Why and how I started developing my own WordPress theme

The opinions stated here are my own, not those of my company.

tl;dr – I recently (Dec 2018) started a new WordPress theme, Moderately Austere (GitHub link), as a fork of the Twenty Seventeen (WordPress link) theme. Forking an existing theme, instead of starting from scratch, was the best way for me to get started in theme development and customization.

Why did I start developing my own WordPress theme?

I started developing my own WordPress theme for three main reasons.

The first reason was to fix a problem. Twenty Seventeen uses vh units for some heights (namely, here and here). The problem with vh units is that they can cause stutter-y image updates on iOS — this article has a good explanation. There are various workaround hacks and libraries, but I just wanted to simplify things and use fixed heights for now.

The second reason was to explore web design. I’ve been a design spectator for many years, whether it’s web design, classic print design, industrial design, etc. However, if I like something, I generally want to participate and not just be a passive observer. Working on web design for my own site seemed like a great way to do a design project that was immediately beneficial to me.

The third reason was self-expression. Part of the reason of hosting my own site, rather than using Medium or something else, was to make it uniquely my own. That includes how it looks and functions. Existing themes are like pre-furnished apartments: sure, they have furniture, but it’s not your furniture.

How did I start developing my own WordPress theme?

I started developing my theme by forking, or cloning, the existing WordPress theme Twenty Seventeen. Many WordPress themes, such as Twenty Seventeen, are fully licensed under the GPLv2. That license grants me, you, and everyone else the freedom to modify the original theme and distribute the modified version.

Why didn’t I start a new theme from scratch?

If I were a seasoned web developer, I might create a new theme — templates, CSS styling, etc. from scratch. However, I’m not a seasoned web developer; I’m more of a dabbler who just wants to get particular things done and learn a bit of CSS along the way. Thus, forking an existing theme was the pragmatic path to take. If I had started from scratch, it would have taken me a long time to get a usable theme up and running at all.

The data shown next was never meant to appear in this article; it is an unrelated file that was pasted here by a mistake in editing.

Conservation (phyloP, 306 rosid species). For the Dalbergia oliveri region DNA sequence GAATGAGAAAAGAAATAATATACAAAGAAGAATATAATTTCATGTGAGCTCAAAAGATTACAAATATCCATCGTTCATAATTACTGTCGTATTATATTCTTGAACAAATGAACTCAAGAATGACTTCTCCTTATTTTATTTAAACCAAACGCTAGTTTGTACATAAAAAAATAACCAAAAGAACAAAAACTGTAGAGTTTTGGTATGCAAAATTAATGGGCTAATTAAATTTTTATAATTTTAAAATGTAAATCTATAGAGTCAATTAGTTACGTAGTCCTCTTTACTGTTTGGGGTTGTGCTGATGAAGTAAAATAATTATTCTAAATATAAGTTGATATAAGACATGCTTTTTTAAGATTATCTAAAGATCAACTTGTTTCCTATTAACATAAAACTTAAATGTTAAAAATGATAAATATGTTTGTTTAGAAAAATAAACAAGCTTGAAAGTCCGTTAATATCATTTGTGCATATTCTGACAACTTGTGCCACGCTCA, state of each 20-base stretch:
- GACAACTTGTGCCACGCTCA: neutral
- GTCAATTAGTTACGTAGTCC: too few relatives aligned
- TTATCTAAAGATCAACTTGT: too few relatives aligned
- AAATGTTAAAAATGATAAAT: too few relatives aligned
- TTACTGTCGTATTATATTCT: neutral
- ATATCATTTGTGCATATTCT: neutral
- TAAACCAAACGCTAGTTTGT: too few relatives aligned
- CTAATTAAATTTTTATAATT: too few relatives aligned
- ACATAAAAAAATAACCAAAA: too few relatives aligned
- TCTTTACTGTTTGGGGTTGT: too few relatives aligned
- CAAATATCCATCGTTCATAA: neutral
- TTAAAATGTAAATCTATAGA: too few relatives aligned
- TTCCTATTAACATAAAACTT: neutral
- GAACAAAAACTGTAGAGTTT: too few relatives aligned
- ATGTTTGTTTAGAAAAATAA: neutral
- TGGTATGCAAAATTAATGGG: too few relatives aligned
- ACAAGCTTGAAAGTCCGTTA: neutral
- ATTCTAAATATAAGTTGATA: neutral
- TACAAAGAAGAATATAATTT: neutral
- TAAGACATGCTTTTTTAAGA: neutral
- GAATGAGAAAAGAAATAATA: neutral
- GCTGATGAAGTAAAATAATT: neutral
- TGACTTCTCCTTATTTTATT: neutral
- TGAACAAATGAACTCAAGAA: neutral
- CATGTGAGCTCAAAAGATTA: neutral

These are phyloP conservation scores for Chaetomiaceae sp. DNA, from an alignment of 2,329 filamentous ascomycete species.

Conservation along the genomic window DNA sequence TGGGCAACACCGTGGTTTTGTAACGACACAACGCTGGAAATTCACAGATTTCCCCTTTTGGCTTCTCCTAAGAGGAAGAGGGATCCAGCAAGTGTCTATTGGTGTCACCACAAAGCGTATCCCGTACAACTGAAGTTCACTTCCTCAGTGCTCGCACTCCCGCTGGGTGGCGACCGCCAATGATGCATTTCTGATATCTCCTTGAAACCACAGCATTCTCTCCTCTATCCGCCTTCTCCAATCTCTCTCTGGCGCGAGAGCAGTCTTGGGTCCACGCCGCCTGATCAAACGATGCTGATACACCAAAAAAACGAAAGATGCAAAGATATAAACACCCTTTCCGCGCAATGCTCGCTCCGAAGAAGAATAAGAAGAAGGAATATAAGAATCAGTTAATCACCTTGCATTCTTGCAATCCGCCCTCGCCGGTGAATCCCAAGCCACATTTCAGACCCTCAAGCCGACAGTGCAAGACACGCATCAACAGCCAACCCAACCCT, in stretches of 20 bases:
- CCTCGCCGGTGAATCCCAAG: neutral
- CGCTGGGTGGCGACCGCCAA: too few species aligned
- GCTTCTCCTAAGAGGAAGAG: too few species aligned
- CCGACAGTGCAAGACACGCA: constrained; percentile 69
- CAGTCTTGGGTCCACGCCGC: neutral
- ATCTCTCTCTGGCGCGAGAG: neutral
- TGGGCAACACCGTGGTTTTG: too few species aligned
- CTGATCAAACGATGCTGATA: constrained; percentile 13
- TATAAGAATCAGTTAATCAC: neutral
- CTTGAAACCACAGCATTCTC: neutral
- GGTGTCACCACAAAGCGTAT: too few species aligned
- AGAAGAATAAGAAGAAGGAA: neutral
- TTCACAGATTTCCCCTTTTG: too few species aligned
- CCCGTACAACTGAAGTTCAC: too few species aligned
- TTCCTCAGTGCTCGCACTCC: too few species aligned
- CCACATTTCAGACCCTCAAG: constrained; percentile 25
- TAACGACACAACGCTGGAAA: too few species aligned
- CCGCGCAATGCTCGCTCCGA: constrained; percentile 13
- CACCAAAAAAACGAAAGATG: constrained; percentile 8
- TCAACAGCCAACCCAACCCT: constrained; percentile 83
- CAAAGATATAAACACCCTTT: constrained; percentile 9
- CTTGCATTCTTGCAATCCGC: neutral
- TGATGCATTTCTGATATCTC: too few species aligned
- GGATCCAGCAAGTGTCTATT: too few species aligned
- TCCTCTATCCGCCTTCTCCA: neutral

The importance of forking

Forking, or replication, is one of the great results of the Information Age. Before this era, the primary example of replication was DNA, which is responsible for nothing less than the propagation of life itself. Discovering how DNA works was a fundamental achievement in science.

Here is Wikipedia on the origins of fork() in operating systems:

fork() is the name of the system call that the parent process uses to “divide” itself (“fork”) into two identical processes. After calling fork(), the created child process is an exact copy of the parent except for the return value of the fork() call. This includes open files, register state, and all memory allocations, which includes the program’s executable code. In some cases the two continue to run the same binary, but often one (usually the child) switches to running another binary executable using the exec() system call.


See this StackOverflow post for commentary on the origins of Fork–Exec: “…it seems reasonable to suppose that it exists in Unix mainly because of the ease with which fork could be implemented without changing much else.”

Don’t underestimate the power of simple, elegant solutions.

Nowadays, people fork projects on GitHub all the time. And not just code: data, fonts, icons, you name it. Fork, modify, reuse, adapt, evolve. This is a cornerstone of modern productivity in computing and digital tradecraft.

Why the name “moderately austere”?

Well, that’s how the theme looks to me, and that’s the visual motif I intend to follow.


Forking a theme is a great way to get started in WordPress theme development. Sure, all the hard work of making the theme truly my own is still to come. But that is something I can chip away at one small change at a time.





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